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Einayim (Hebrew עיניים, “eyes”) is a Hebrew children’s magazine edited by Tamir Rauner.
History and profile
The first issue, whose theme was paper, was published in November 1994 as a “younger brother” to the Mishkafayim magazine. The magazine’s first three issues were published in cooperation with the youth wing of the Israel Museum, Jerusalem, after which the publisher, Rauner, partnered with the Haaretz Group to publish the magazine.
A 64-page magazine with high-quality visuals and texts, Einayim features many photographs, drawings, and illustrations. Each issue is devoted to a theme, such as water, air, or mirror. The magazine also has regular columns. The texts in the magazine are partially vowelized.
Several books have been published based on columns in the magazine. Maniera the Witch features all of the stories that Ronit Heyd wrote about a witch named Maniera between 1994 and 2002. Pand is an anthology of all the comic strips about Pand the Red that appeared between 1994 and 2006 and were written by Tamir Rauner and drawn by Noam Nadav.
Einayim has a special binder that is designed to preserve the issues of the magazine and prevent them from getting torn or lost.
I Have a Riddle
Several riddles are published in every issue. They sometimes include a riddle on the content of the magazine or the page numbers. Usually only four riddles about the issue’s theme are published. The subsequent issue contains the answers to the riddles and the names of the children who won prizes for solving them correctly. This column has appeared since the first issue, whose theme was paper, was published in November 1994.
The World through My Eyes
Iris Baum-Ronen, Nira, Neil Menussi and Naftali Israeli, answer personal questions that children ask them. This column also features poems that children wrote on the issue’s theme (for example “Disorder,” a poem on disorder). The questions are not necessarily about the issue’s theme. This column first appeared in May 1995 in the second issue of the magazine, whose theme was color.
The Unfinished Comic Strip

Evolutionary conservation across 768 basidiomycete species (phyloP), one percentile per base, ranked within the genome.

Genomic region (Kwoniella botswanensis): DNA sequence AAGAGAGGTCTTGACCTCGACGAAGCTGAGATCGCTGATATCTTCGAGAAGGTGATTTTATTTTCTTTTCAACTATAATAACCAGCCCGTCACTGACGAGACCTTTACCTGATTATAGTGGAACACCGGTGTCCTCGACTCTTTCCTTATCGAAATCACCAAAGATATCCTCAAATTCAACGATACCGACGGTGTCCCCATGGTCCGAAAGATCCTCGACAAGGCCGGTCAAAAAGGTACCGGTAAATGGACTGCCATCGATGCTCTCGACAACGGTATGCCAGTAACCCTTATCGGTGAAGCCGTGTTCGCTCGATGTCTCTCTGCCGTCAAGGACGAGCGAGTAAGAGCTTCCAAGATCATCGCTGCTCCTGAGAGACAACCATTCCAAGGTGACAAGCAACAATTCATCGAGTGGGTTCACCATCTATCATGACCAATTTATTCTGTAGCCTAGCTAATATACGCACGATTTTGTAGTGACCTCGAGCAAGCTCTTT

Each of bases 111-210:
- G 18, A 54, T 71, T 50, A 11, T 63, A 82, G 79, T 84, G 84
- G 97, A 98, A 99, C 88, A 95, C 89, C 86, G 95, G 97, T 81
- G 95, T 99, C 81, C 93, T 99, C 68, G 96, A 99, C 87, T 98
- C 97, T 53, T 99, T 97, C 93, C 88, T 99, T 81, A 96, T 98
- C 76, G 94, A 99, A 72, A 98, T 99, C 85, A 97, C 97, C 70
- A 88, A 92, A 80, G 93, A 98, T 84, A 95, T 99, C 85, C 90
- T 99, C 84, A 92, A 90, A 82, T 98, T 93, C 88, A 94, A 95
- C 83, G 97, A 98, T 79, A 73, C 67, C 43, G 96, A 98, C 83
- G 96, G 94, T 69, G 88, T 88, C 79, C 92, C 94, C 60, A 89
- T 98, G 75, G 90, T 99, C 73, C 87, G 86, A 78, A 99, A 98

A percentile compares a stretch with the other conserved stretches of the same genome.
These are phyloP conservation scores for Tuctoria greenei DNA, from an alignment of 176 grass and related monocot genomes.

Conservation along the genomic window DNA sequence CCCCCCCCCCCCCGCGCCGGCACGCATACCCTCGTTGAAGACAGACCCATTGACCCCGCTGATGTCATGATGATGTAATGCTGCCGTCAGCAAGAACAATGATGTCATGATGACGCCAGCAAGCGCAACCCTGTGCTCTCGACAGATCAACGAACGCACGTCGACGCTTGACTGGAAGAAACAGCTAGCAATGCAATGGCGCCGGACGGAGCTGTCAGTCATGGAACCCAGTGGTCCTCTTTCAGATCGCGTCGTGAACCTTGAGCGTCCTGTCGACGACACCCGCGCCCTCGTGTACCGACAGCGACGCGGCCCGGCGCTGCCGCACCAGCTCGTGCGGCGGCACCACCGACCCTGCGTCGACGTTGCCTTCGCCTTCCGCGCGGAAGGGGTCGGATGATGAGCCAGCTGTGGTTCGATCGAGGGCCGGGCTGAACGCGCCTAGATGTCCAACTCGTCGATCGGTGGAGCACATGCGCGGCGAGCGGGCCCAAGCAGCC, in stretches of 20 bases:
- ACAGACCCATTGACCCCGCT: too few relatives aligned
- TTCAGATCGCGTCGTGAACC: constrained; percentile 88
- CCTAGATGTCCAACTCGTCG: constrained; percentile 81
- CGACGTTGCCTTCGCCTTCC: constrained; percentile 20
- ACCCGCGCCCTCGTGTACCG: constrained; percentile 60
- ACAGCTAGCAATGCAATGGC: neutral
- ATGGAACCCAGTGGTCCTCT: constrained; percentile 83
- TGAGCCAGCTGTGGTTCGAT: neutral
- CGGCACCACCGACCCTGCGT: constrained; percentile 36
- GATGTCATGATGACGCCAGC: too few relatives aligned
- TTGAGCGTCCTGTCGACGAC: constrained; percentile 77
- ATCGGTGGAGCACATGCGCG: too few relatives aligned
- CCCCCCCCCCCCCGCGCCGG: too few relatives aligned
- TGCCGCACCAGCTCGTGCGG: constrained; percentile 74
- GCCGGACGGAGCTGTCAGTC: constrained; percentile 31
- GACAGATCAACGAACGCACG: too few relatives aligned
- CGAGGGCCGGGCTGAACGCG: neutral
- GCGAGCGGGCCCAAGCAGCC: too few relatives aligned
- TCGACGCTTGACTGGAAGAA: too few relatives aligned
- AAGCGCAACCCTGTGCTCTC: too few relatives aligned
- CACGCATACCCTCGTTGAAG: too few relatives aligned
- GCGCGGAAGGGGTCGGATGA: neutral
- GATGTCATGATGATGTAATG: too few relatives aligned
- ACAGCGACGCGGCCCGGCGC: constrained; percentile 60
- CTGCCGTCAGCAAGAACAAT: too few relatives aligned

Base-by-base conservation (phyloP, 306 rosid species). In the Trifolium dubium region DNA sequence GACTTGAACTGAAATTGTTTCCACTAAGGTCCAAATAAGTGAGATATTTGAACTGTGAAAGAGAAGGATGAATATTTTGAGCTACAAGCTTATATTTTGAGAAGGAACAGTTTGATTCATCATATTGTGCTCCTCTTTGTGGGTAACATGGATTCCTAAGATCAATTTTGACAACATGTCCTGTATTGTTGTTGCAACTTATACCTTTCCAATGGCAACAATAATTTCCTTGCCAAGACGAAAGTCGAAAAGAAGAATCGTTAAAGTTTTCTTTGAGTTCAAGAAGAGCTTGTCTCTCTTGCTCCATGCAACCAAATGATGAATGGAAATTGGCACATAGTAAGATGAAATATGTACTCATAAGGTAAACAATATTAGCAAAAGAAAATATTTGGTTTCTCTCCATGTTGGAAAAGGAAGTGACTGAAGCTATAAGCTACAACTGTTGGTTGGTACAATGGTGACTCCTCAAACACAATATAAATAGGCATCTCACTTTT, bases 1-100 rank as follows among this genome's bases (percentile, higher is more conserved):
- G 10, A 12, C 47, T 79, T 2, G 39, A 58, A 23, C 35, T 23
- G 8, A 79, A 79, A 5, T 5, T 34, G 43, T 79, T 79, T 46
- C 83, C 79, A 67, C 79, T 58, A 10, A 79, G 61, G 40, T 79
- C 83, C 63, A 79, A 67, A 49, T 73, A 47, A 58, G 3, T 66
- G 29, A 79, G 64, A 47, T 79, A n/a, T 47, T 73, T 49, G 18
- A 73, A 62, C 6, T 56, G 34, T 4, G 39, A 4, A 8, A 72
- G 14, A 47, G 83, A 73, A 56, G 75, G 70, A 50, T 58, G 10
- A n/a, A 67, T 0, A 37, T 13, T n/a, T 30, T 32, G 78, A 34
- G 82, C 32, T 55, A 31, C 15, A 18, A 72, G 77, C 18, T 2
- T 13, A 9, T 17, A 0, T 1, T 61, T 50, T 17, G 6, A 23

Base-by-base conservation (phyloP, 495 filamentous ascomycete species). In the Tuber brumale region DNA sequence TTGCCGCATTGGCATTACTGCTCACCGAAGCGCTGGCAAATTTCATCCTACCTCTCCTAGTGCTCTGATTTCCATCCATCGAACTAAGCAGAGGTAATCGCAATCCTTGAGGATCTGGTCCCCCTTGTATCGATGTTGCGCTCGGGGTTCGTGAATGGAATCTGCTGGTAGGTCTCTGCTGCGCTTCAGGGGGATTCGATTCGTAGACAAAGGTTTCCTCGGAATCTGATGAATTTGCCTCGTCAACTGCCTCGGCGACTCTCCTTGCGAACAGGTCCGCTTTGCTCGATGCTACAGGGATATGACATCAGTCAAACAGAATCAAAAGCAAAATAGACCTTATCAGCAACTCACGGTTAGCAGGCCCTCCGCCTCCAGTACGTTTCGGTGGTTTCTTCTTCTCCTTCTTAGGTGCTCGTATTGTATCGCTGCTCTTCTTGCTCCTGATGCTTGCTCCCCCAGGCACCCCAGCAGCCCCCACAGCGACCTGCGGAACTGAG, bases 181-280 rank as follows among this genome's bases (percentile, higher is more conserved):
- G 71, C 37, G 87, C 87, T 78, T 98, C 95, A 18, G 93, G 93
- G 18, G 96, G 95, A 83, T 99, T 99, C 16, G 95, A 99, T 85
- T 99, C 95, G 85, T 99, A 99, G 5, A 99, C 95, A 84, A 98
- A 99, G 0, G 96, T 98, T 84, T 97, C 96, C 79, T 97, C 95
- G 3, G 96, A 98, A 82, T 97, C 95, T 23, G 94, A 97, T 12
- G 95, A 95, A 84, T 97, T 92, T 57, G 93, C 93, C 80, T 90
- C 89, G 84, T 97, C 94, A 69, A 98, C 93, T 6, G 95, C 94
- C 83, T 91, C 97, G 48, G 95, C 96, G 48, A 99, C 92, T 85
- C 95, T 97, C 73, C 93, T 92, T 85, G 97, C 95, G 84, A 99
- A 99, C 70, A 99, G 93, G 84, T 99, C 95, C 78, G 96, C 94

This column first appeared in March 1998 in issue 11, which was dedicated to comics. It is the work of Michel Kichka. Each issue features endings for the comic that appeared in the previous issue. This column always is published at the end of the magazine.
The Unfinished Story
This column first appeared in 2003. Shay Golden and Amit Weisberger write a story and the children are invited to complete it. Five of the endings that children submit are published in the subsequent issue.
Draw Me a Picture
This column first appeared in June 2005 in the issue whose theme was spring. The artist (Talja Keinan) describes a picture (for example, when the theme was law, the artist described a courtroom) and the readers are requested to draw and submit it. A selection of the submissions are published with comments by the artist in the following issue.
This column first appeared in August 2005 in issue 60, whose theme was red. Children take photographs of the issue’s theme. In addition, Tzur Kotzer offers his personal opinion of the photographs and explains what to photograph for the next issue.
Tom and Moby (Brainpop)
This column first appeared in issue 69, which was dedicated to shadow and published in May 2006. The column does not appear in the printed version of the magazine, which only publishes a link where it can be found on the Einayim website. Tom and Moby discover something new every month that is related to the issue’s theme.
This column first appeared in August 2006 in issue 72, whose theme was chocolate. Children interested in corresponding with new friends are invited to write a letter to Einayim, which will be published in the magazine and on its website.
With Closed Eyes
This column first was published in June 2010 in issue 118, whose theme was round. This column presents 10 questions to be answered, just like “I Have a Riddle.” Unlike that column, however, the answers to the questions are hidden in different articles in the issue and there is a stripe above each question that hints at the article in which the answer can be found.
The comic strip about Pand the Red has appeared in the magazine since the very first issue. Pand was created by a boy named Yoav Yarden in November 1994 on a paper napkin. In each issue, Pand learns something new with the help of the Yarden family: Yoav (the son); Noga (the mother); and David (the father). He also learns from his sister Chalila (who first appeared in the issue on yellow and she got a friendship with Oded) and with the help of his friends Ruti (which is a feminist), Oded (which is the "nerd" character, he's also vegan and colorblind), and Tamar. The comics are created by Tamir Rauner and Noam Nadav.